Large-scale selective sweep among Segregation Distorter chromosomes in African populations of Drosophila melanogaster.

Presgraves DC, Gérard PR, Cherukuri A, Lyttle TW - PLoS Genet. (2009)

Polytene chromosome squashes reveal two overlapping inversions on arm 2R of ten SD chromosomes.The In(2R)Mal arrangement is endemic in African populations and involves two inversions, In(2R)51B6–11;55E3–12 and In(2R)44F3–12;54E3–10.
© Copyright Policy
Related In: Results  -  Collection

Show All Figures
getmorefigures.php?uid=PMC2668186&req=5

pgen-1000463-g004: Polytene chromosome squashes reveal two overlapping inversions on arm 2R of ten SD chromosomes.The In(2R)Mal arrangement is endemic in African populations and involves two inversions, In(2R)51B6–11;55E3–12 and In(2R)44F3–12;54E3–10.
Mentions: The magnitude of a selective sweep is determined by two key parameters: the local rate of recombination and the strength of selection driving the major haplotype to high frequency. The SD chromosomes carrying the major haplotype are unique in both respects. First, recombination is suppressed along much of the major SD haplotype. We cytogenetically characterized the 12 African SD chromosomes by crossing SD/SD or SD/CyO males to virgin cn bw females (which are homozygous for standard-arrangement second chromosomes) and examined polytene chromosome squashes from larval salivary glands. None of the African SD chromosomes possess the In(2R)NS inversion (52A2–52B1;56F9–56F13) found on most non-African SD chromosomes [2]. Indeed, SD-BN19 and SD-MD31 are inversion-free chromosomes (Table 2). The other ten SD chromosomes, however, possess a complex chromosomal arrangement on 2R (Table 2). The cytological order (40–44F/54E–55E/51BC–44F/54E–51BC/55E–60) shows that these SD chromosomes have recruited two overlapping inversions: In(2R)51BC;55E first, followed by In(2R)44F;54E (Figure 4). These inversion breakpoints match a previously identified, but rare, African endemic chromosomal arrangement found in Malawi [50], hereafter called In(2R)Mal. In addition to In(2R)Mal, four SD chromosomes (SD-KN20, SD-KY87, SD-ZK178, SD-ZK216) carry the cosmopolitan In(2L)t inversion (22D3–D6;34A8–A9; Table 2).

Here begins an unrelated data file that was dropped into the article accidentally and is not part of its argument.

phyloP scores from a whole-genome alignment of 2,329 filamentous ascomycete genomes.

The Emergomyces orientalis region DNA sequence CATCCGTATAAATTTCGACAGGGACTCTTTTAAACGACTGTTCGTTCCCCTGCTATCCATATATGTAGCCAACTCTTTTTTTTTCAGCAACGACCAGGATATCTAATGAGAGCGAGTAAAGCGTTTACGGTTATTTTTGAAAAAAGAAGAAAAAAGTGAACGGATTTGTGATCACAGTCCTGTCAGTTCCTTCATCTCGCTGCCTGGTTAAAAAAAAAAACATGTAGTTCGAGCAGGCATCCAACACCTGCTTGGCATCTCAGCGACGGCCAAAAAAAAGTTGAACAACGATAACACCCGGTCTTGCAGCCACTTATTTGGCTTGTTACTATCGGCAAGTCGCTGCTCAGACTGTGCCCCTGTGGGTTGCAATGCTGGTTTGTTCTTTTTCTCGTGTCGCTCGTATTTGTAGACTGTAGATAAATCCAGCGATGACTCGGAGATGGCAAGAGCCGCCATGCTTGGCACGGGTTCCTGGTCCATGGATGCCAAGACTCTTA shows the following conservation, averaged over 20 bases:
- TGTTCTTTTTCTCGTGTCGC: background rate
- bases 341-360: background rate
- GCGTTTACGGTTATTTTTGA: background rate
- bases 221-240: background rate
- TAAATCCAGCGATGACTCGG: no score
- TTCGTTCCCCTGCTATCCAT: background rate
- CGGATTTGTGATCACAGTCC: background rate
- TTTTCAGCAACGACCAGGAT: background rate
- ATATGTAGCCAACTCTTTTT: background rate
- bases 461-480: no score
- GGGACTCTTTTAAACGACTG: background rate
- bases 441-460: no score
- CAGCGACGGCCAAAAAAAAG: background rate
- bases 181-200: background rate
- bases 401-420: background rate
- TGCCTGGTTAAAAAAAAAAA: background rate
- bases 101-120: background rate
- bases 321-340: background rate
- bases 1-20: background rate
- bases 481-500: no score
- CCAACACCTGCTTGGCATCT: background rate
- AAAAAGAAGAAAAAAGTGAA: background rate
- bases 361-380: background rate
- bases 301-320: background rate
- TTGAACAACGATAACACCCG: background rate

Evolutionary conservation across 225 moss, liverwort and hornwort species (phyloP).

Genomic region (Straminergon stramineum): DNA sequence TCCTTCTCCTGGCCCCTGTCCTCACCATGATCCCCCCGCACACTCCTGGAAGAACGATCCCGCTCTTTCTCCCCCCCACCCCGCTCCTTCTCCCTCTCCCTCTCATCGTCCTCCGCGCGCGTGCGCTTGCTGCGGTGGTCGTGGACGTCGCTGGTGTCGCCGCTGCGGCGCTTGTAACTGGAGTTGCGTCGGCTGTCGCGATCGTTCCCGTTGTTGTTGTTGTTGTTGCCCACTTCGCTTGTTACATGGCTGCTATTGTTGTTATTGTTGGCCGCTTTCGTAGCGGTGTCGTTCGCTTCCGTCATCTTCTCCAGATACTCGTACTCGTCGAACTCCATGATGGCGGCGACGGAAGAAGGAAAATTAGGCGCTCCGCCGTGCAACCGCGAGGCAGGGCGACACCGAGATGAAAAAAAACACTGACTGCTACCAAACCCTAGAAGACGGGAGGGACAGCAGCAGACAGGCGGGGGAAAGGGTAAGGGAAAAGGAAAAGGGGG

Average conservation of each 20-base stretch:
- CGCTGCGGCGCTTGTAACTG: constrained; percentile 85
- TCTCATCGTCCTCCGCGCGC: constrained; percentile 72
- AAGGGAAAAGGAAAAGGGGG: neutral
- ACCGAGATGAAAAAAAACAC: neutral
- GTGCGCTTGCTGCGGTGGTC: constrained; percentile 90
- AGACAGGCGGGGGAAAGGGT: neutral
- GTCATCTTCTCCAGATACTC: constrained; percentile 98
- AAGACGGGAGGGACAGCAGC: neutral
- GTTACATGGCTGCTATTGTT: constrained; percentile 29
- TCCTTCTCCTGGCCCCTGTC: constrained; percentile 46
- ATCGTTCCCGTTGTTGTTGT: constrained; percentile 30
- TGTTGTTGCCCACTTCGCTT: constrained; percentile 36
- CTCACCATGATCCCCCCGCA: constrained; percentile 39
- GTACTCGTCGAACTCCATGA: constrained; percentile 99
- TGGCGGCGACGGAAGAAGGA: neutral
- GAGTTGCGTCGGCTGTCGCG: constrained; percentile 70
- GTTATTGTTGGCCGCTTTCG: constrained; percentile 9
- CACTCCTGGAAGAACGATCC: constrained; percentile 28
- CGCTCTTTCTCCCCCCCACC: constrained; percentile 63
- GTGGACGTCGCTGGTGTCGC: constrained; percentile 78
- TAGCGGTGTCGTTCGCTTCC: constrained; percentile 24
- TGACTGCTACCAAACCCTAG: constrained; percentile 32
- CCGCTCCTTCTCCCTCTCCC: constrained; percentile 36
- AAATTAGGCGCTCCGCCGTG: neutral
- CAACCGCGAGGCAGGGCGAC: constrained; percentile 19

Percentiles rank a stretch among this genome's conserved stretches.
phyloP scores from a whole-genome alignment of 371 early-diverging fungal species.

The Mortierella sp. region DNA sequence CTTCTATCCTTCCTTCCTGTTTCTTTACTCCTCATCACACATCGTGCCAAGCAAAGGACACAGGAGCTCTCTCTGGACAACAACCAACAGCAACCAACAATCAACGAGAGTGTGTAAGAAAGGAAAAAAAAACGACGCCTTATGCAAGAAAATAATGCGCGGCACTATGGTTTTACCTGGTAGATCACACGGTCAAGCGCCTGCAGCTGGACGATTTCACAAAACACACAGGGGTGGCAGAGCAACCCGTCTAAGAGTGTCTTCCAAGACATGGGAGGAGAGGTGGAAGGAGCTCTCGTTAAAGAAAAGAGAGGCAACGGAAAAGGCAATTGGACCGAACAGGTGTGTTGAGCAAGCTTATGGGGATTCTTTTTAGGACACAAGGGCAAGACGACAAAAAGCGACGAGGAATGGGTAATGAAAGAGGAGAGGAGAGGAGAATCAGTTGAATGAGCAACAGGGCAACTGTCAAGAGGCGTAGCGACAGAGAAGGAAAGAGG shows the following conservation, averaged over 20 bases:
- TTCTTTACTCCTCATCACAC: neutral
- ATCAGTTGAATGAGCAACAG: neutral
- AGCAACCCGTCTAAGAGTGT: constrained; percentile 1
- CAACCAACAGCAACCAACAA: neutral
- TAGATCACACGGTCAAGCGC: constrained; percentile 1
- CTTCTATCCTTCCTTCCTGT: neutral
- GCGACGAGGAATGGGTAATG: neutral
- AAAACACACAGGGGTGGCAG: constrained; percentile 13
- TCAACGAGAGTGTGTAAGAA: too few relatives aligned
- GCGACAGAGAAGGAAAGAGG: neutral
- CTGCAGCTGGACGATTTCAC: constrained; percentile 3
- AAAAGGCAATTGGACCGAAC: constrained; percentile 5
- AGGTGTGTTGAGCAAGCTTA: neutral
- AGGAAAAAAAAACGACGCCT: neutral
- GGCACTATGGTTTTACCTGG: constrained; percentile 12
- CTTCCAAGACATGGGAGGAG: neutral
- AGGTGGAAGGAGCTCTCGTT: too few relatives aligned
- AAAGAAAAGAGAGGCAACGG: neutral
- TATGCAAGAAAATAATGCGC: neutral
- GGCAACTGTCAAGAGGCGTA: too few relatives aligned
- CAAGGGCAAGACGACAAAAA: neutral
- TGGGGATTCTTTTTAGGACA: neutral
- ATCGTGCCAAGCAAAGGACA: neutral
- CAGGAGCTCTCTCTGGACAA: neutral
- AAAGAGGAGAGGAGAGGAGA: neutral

Bottom Line: Fifty years of genetic, molecular, and theory work have made SD one of the best-characterized meiotic drive systems, but surprisingly the details of its evolutionary origins and population dynamics remain unclear.In this report, we show, first, that SD chromosomes occur in populations in sub-Saharan Africa, the ancestral range of D. melanogaster, at a similarly low frequency (approximately 2%), providing evidence for the robustness of its equilibrium frequency but raising doubts about the Mediterranean-origins hypothesis.Thus, despite a seemingly stable equilibrium frequency, SD chromosomes continue to evolve, to compete with one another, or evade suppressors in the genome.

View Article: PubMed Central - PubMed

Affiliation: Department of Biology, University of Rochester, Rochester, NY, USA. dvnp@mail.rochester.edu

ABSTRACT
Segregation Distorter (SD) is a selfish, coadapted gene complex on chromosome 2 of Drosophila melanogaster that strongly distorts Mendelian transmission; heterozygous SD/SD(+) males sire almost exclusively SD-bearing progeny. Fifty years of genetic, molecular, and theory work have made SD one of the best-characterized meiotic drive systems, but surprisingly the details of its evolutionary origins and population dynamics remain unclear. Earlier analyses suggested that the SD system arose recently in the Mediterranean basin and then spread to a low, stable equilibrium frequency (1-5%) in most natural populations worldwide. In this report, we show, first, that SD chromosomes occur in populations in sub-Saharan Africa, the ancestral range of D. melanogaster, at a similarly low frequency (approximately 2%), providing evidence for the robustness of its equilibrium frequency but raising doubts about the Mediterranean-origins hypothesis. Second, our genetic analyses reveal two kinds of SD chromosomes in Africa: inversion-free SD chromosomes with little or no transmission advantage; and an African-endemic inversion-bearing SD chromosome, SD-Mal, with a perfect transmission advantage. Third, our population genetic analyses show that SD-Mal chromosomes swept across the African continent very recently, causing linkage disequilibrium and an absence of variability over 39% of the length of the second chromosome. Thus, despite a seemingly stable equilibrium frequency, SD chromosomes continue to evolve, to compete with one another, or evade suppressors in the genome.

Show MeSH
Related in: MedlinePlus